*Today marks the one year anniversary of the partial removal of a craniopharyngioma pituitary tumor. If you aren't up to speed, go ahead and read all about my craniopharyngioma brain tumor bomb and find out how I was first diagnosed*
"But those who trust in the LORD will find new strength. They will soar high on wings like eagles.
They will run and not grow weary. They will walk and not faint."--Isaiah 40:31
Life as I knew it changed exactly one year ago today. The girl I once knew is gone. She will never come back.
She's a ghost. A memory.
A dandelion seed in the wind.
I've had to start my life all over again, and I think I may finally be coming to terms with it. Maybe?
I suppose I owe you an explanation. I haven't given you any full updates on my craniopharyngioma since my last post. If you follow me on Instagram, I've told you a good bit about what's going on and you've seen me at my worst, but for whatever reason I just wasn't ready to post about it here on the blog. That all changes today. There is so, so, so, so, so much to tell so I'll essentially just pick up where I left off.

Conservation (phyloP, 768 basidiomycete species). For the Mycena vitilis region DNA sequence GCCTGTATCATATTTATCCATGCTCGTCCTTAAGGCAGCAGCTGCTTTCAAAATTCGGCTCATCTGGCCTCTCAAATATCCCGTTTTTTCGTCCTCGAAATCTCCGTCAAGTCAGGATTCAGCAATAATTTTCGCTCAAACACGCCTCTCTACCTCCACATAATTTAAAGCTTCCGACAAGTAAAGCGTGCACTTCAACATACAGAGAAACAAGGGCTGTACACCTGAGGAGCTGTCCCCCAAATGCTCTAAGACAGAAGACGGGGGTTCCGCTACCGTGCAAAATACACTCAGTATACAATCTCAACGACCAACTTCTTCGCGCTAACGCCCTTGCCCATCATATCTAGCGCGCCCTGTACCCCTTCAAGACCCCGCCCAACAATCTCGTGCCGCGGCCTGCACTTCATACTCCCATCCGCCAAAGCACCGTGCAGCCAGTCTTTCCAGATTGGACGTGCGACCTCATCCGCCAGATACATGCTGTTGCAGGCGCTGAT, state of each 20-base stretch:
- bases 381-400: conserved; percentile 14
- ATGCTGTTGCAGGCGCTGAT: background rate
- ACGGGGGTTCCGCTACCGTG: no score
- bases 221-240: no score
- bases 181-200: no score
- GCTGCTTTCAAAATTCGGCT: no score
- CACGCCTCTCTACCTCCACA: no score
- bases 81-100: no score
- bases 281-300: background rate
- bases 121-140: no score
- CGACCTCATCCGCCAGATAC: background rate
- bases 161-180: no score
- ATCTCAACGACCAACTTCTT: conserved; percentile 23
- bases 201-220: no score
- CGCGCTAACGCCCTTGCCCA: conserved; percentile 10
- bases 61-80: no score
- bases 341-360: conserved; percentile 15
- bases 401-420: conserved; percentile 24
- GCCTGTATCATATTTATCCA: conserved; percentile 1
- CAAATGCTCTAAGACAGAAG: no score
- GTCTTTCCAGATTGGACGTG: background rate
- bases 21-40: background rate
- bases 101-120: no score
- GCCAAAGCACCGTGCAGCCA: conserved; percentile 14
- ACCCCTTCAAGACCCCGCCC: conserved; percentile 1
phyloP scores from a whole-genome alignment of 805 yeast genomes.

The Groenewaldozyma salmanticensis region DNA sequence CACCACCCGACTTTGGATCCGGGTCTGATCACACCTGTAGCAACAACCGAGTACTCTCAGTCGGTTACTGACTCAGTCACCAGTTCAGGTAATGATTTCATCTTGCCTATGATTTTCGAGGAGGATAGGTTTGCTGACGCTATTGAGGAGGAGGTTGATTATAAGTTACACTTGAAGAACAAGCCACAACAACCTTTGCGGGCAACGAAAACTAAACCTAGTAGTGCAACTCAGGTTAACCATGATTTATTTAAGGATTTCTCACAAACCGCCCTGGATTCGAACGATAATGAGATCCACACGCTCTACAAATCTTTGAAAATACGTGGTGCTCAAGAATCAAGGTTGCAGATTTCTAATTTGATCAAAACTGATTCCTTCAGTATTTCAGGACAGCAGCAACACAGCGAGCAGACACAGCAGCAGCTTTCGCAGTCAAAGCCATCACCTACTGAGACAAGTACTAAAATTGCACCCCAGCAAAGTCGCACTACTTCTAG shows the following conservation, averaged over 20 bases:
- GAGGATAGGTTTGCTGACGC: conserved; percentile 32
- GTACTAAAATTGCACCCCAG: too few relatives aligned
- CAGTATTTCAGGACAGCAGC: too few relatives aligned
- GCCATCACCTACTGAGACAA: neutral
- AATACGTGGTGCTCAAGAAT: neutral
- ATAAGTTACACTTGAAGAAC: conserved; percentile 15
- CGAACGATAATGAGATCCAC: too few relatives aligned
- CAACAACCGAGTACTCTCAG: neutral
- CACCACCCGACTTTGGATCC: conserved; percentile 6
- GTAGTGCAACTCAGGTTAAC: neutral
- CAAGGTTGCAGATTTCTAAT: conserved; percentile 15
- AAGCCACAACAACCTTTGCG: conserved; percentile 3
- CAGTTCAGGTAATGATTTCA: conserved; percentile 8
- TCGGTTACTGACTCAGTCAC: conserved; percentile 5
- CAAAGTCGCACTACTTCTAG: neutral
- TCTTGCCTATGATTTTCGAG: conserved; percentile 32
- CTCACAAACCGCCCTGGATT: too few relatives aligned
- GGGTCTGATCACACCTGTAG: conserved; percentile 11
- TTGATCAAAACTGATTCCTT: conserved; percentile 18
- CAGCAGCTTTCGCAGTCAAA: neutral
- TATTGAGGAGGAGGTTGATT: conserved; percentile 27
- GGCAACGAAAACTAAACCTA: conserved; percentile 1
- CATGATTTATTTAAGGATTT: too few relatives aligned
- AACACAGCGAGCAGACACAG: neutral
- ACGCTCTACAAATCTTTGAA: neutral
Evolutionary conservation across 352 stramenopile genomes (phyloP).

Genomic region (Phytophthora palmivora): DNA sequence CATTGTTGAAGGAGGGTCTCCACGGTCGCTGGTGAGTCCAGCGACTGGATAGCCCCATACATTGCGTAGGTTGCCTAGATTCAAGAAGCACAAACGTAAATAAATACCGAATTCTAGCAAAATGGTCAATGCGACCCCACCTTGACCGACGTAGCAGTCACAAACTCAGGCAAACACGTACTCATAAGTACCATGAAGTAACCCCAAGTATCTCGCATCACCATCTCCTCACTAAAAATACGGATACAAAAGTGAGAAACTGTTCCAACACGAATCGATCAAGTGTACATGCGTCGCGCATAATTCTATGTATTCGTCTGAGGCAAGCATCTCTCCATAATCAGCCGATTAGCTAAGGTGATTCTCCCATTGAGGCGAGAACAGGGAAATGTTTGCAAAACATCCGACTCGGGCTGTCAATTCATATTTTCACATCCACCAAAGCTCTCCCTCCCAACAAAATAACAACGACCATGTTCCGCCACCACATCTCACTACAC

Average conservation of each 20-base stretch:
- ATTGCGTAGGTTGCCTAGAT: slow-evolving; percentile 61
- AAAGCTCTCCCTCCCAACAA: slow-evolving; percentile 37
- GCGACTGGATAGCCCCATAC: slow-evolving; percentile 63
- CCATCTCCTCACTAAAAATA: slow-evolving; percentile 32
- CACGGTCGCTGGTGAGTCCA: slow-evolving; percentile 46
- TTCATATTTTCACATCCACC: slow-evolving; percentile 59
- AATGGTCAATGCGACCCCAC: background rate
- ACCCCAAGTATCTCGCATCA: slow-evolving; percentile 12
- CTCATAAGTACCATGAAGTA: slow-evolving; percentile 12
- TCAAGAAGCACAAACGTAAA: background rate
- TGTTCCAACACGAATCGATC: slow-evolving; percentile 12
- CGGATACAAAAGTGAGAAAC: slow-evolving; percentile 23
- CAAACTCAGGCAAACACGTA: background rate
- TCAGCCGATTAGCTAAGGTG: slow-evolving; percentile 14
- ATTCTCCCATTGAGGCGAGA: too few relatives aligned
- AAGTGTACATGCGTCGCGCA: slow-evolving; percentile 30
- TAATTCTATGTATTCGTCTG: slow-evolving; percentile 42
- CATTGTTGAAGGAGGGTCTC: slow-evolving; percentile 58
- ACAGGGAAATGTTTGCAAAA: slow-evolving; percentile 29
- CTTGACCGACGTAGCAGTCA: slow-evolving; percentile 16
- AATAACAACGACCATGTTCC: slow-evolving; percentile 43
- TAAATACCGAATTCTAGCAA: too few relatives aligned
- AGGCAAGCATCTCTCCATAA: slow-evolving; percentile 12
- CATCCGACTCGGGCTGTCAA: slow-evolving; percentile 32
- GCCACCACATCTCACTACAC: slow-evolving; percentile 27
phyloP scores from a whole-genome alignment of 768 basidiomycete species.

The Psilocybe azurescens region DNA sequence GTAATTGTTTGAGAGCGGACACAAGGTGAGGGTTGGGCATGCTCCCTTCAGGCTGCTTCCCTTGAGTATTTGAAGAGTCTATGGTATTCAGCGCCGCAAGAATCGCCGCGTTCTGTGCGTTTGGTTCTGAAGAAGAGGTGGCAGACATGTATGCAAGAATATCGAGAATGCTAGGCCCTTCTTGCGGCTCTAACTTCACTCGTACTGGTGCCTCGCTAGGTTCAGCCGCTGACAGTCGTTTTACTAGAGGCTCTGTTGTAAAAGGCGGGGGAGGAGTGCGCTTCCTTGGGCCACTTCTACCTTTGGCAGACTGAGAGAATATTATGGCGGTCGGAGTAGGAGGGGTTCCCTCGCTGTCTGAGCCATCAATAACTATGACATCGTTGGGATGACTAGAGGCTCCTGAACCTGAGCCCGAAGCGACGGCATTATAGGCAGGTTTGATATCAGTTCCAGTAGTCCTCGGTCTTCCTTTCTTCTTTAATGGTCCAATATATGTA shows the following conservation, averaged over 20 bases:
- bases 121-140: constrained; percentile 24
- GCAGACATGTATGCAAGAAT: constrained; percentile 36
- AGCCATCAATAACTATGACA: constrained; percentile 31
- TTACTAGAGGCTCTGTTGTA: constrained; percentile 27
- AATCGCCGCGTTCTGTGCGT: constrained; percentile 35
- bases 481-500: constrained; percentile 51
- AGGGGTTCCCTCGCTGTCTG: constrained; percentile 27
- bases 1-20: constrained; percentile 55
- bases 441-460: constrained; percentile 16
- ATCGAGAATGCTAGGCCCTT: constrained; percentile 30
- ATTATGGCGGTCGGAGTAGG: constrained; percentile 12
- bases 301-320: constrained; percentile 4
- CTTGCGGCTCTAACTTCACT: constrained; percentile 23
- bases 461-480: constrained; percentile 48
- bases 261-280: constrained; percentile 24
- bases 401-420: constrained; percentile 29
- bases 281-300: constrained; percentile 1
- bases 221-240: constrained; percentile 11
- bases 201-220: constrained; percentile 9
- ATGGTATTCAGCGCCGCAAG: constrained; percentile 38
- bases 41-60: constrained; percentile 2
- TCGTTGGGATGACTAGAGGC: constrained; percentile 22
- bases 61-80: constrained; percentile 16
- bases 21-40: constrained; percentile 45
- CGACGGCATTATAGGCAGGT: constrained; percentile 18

After moving back to Charleston from North Carolina and seeing my neurosurgeon here, it was decided the tumor would have to be removed, but I had two to five years before it had to come out. I was absolutely ecstatic. If you've ever been faced with the idea of someone drilling a hole into your head, knowing that it didn't have to happen right away made things seem a little more manageable. My husband and I talked and decided, since we really had no time to waste, we would go ahead and try to get pregnant again. That way, our new child would be a year or so old before I had to think about having surgery.
But of course. That's not how my life works. Or should I say...that was not God's plan.
Over the course of the next six months, my migraines continually got worse. They were getting to the point where I was bedridden for three days at a time and they just felt...different? Like knowing there was something in my head causing the headaches made the pain terrifying, debilitating, and defeating. Another trip to the neurosurgeon was imminent.